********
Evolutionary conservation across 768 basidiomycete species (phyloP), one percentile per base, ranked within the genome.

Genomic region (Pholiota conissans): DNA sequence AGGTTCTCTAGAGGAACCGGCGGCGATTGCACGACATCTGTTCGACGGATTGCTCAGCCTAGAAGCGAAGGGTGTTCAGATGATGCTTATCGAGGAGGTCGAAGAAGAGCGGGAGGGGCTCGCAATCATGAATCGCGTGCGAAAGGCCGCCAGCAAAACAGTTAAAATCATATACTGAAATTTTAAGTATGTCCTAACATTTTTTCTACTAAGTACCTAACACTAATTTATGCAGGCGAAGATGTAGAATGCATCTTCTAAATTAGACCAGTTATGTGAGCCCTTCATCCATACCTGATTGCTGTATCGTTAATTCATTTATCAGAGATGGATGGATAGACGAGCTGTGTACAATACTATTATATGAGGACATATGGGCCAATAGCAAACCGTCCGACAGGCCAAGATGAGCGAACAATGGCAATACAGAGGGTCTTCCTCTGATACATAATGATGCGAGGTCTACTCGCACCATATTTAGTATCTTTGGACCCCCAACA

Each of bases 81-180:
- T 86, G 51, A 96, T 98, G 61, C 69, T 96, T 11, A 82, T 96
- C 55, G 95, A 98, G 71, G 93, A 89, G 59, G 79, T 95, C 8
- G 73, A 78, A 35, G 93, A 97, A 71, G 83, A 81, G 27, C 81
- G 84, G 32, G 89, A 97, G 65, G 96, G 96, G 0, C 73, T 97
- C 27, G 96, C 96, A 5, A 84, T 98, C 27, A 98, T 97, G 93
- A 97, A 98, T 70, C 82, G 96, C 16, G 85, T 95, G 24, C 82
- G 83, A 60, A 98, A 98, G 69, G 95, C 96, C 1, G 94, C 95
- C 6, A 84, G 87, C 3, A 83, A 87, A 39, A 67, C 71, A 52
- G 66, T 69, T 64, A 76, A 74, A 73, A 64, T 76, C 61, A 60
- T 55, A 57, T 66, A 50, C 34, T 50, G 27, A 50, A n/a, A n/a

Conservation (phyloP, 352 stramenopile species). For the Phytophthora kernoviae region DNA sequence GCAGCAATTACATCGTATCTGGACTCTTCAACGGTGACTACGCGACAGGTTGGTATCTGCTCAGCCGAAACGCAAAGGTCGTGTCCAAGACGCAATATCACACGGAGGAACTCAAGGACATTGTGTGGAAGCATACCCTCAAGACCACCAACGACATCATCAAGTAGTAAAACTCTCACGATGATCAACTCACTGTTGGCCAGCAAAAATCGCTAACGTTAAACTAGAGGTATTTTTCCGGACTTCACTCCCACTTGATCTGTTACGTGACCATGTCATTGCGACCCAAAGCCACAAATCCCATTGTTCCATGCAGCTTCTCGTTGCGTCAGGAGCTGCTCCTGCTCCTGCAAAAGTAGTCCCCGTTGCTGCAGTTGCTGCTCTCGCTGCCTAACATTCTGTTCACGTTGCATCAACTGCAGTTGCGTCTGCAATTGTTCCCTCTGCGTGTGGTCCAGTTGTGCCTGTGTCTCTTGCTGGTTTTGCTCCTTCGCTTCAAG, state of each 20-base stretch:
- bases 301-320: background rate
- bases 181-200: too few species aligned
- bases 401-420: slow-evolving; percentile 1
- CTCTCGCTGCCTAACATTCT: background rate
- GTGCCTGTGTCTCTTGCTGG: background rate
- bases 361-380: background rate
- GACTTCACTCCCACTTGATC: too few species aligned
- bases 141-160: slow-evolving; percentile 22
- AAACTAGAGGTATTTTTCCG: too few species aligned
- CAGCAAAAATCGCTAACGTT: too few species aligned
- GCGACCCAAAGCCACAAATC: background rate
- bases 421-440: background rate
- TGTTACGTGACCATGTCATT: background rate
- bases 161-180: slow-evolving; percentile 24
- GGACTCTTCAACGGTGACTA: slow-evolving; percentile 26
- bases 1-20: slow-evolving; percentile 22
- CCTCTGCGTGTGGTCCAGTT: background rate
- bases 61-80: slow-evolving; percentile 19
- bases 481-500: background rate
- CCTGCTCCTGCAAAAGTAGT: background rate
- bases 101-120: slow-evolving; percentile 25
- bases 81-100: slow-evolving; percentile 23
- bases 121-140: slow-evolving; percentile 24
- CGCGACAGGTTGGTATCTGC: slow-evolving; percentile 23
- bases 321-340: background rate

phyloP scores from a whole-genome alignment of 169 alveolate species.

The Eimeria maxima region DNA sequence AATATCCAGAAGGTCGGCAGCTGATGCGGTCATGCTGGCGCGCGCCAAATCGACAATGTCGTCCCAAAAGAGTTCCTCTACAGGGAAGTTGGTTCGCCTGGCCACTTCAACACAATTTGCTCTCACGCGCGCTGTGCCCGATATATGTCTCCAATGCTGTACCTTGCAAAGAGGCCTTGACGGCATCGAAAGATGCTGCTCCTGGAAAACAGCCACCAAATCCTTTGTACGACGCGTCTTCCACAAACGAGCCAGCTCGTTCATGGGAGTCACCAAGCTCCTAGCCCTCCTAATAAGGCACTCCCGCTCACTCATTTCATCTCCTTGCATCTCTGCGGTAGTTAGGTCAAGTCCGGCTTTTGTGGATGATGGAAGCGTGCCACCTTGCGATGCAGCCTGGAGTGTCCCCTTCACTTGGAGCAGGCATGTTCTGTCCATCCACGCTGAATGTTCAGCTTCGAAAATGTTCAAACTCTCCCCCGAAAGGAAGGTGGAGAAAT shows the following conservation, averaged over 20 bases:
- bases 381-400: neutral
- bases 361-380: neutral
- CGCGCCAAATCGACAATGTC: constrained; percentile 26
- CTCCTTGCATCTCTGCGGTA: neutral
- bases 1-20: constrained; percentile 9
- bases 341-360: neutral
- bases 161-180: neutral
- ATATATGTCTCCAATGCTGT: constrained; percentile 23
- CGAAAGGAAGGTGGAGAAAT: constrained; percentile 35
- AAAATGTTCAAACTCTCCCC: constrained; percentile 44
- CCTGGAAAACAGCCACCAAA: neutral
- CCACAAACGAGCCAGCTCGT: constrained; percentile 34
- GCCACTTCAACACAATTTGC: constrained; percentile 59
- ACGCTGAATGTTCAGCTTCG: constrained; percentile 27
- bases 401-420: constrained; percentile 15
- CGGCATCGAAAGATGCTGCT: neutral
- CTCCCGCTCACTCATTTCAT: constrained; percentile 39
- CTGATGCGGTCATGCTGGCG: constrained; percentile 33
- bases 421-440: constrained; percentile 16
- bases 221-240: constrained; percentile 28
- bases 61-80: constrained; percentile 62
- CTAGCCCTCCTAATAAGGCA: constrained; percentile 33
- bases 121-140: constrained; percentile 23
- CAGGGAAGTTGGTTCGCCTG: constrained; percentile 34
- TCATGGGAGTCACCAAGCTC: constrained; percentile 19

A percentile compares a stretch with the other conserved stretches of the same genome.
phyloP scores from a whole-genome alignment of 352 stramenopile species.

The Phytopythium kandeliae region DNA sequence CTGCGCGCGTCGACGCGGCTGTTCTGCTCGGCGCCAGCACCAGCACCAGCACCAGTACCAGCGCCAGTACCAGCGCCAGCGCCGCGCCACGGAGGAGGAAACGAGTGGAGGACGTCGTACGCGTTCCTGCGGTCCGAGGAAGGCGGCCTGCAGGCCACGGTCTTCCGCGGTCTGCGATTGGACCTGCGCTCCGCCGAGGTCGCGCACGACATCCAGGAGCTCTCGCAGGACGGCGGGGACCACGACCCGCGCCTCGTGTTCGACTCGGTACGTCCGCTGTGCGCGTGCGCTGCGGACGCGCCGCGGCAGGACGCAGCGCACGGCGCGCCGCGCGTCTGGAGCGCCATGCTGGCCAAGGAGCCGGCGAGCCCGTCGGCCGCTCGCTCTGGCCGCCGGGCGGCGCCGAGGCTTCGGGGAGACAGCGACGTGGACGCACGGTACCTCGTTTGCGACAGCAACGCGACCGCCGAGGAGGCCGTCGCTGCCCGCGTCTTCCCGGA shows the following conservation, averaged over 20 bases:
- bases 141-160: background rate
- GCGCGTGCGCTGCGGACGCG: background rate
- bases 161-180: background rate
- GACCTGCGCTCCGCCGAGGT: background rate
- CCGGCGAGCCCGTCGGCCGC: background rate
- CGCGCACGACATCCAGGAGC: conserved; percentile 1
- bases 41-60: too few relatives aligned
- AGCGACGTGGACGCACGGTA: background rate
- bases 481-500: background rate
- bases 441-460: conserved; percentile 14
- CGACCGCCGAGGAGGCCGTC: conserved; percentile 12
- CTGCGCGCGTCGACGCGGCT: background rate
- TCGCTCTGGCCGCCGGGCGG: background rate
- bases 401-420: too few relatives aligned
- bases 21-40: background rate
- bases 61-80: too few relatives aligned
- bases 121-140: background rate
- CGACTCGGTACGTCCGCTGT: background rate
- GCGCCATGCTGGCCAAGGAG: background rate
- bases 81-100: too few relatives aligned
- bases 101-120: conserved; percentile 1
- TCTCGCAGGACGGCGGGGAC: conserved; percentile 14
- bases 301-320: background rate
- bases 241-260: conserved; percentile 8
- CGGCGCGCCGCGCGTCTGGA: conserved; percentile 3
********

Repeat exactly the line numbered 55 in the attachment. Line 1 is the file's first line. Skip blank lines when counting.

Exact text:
- ACGCTGAATGTTCAGCTTCG: constrained; percentile 27